If you did most of your planting and pruning in fall, December is an easy month in the garden. Puttering at its best.
But be cautious when tiptoeing through wet soil after a rain. You don’t want to compact the soil and squeeze out oxygen.
Also keep your eyes peeled for frost. Move tender tropicals and succulents under a patio or eaves for protection. When temperatures are dropping and skies are clear, you may want to throw a sheet over pricey tropical plants that can’t be moved.
If it hasn’t rained, pay attention to drought, especially in the dry areas under house eaves and large trees. Cold is one condition a plant must endure, but cold combined with drought can prove too much for some plants.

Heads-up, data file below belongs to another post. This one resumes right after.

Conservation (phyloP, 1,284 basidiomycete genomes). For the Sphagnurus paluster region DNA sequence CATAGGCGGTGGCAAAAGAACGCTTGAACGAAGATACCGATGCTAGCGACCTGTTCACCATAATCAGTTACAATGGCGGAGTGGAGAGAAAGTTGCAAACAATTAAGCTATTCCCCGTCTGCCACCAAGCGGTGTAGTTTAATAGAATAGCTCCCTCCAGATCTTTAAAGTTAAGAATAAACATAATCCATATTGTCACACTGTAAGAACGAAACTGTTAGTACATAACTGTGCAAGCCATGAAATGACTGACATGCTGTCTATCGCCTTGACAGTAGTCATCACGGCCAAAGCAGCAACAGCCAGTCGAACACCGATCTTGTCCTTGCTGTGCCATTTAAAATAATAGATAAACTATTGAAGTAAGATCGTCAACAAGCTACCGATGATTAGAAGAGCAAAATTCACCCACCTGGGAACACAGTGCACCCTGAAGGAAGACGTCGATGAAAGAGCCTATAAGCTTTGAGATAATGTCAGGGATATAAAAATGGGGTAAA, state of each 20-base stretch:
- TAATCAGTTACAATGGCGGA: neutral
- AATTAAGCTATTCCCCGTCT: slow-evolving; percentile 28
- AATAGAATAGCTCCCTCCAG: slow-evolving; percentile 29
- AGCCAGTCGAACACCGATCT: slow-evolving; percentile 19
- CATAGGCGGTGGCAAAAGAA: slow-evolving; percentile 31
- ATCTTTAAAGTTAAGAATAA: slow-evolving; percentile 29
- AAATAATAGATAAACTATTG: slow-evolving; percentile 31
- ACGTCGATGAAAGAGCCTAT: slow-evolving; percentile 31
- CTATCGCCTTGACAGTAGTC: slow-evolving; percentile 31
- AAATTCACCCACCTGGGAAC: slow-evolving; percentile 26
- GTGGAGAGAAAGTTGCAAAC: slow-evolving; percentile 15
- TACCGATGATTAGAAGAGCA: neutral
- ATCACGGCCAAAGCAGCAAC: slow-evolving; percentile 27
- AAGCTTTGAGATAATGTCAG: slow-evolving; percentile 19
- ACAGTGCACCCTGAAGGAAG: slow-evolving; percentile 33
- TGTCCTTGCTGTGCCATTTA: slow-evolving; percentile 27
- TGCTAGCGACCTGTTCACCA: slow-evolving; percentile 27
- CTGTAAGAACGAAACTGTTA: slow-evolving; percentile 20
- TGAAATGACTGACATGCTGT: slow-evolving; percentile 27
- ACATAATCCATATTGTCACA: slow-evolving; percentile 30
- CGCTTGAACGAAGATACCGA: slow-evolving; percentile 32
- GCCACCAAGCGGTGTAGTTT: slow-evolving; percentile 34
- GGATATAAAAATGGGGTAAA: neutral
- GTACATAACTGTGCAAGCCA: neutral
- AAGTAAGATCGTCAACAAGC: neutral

Sharpen your shovels and pruners, tune up power tools, feed the birds and keep their water source topped-up and fresh.
Gather greens and bring them indoors. Conifers, herbs, variegated shrubs and ornamental grasses combined make pretty holiday arrangements.
•Bare-root fruit trees, ornamental trees, roses
•Camellias and azaleas
•Cool-season annuals and winter vegetables
•California native plants
Many flowering plants and most vegetables are annual plants, living only a year at most, but usually just one season. Annuals to plant in our mild winter weather are ageratum, alyssum, calendulas, lobelia, nasturtiums, pansies, poppies, verbena and wildflowers.
In the vegetable garden, plant lettuce, mustard, chervil, chives, cilantro, dill, parsley, peas, onions, broccoli, cabbage, cauliflower and strawberries.